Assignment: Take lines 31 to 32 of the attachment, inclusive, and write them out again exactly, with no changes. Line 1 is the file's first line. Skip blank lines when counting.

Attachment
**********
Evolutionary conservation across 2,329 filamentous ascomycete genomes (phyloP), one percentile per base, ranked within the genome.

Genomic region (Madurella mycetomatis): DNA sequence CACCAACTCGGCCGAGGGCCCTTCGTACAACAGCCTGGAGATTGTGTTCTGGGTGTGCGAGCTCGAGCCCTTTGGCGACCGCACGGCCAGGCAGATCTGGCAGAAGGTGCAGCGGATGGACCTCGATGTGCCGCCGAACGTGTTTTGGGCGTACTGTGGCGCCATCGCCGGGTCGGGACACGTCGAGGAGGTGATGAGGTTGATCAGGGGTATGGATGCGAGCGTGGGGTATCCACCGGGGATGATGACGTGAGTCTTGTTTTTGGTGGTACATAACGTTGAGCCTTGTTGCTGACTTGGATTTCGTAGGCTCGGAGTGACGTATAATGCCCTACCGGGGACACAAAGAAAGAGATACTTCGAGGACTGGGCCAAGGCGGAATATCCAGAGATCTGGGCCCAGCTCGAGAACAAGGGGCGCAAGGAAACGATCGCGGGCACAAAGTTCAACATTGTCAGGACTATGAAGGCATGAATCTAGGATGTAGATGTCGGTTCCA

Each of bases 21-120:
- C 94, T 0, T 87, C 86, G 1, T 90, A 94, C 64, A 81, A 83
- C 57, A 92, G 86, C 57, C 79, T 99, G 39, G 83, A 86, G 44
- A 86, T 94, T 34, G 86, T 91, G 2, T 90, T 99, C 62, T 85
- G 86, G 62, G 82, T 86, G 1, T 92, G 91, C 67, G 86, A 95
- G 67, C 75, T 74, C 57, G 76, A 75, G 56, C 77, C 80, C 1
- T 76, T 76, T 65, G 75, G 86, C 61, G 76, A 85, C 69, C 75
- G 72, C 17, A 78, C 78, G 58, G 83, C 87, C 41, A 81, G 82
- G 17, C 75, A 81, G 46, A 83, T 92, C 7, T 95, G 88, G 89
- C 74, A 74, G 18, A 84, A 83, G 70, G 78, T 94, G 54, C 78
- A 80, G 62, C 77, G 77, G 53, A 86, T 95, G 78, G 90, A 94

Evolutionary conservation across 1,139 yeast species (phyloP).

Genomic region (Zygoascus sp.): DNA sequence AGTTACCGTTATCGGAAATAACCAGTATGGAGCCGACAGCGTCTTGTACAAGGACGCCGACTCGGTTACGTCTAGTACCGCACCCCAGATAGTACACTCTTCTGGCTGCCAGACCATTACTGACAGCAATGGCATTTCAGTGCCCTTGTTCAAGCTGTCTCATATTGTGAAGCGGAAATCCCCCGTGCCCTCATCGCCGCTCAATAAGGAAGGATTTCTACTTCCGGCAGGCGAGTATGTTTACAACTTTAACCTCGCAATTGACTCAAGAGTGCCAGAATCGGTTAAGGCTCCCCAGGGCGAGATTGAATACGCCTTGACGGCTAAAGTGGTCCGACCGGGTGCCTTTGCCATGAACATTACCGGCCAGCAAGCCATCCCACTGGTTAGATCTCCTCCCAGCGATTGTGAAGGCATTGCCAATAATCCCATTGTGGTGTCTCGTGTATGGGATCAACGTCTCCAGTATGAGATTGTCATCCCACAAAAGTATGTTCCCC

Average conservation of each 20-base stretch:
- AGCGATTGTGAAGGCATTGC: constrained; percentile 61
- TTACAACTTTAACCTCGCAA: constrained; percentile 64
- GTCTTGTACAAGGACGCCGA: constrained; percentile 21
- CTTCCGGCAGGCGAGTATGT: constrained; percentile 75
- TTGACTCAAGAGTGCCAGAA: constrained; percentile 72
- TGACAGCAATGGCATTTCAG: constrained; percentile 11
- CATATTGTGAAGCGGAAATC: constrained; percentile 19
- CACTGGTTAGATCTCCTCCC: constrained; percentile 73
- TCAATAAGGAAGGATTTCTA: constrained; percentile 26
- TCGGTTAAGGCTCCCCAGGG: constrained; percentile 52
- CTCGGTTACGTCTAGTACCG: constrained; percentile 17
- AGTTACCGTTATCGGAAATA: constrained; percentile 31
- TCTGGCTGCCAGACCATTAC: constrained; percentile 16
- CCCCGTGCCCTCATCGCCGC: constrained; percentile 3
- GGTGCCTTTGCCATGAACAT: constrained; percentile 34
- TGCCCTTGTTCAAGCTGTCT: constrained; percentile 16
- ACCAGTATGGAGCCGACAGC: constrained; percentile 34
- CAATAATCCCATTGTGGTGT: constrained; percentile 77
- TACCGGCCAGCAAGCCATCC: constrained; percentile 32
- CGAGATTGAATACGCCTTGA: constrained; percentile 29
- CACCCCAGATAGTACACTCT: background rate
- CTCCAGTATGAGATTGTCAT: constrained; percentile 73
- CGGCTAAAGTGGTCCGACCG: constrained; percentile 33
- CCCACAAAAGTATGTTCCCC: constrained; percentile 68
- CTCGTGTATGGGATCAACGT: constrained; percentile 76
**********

- GGTGCCTTTGCCATGAACAT: constrained; percentile 34
- TGCCCTTGTTCAAGCTGTCT: constrained; percentile 16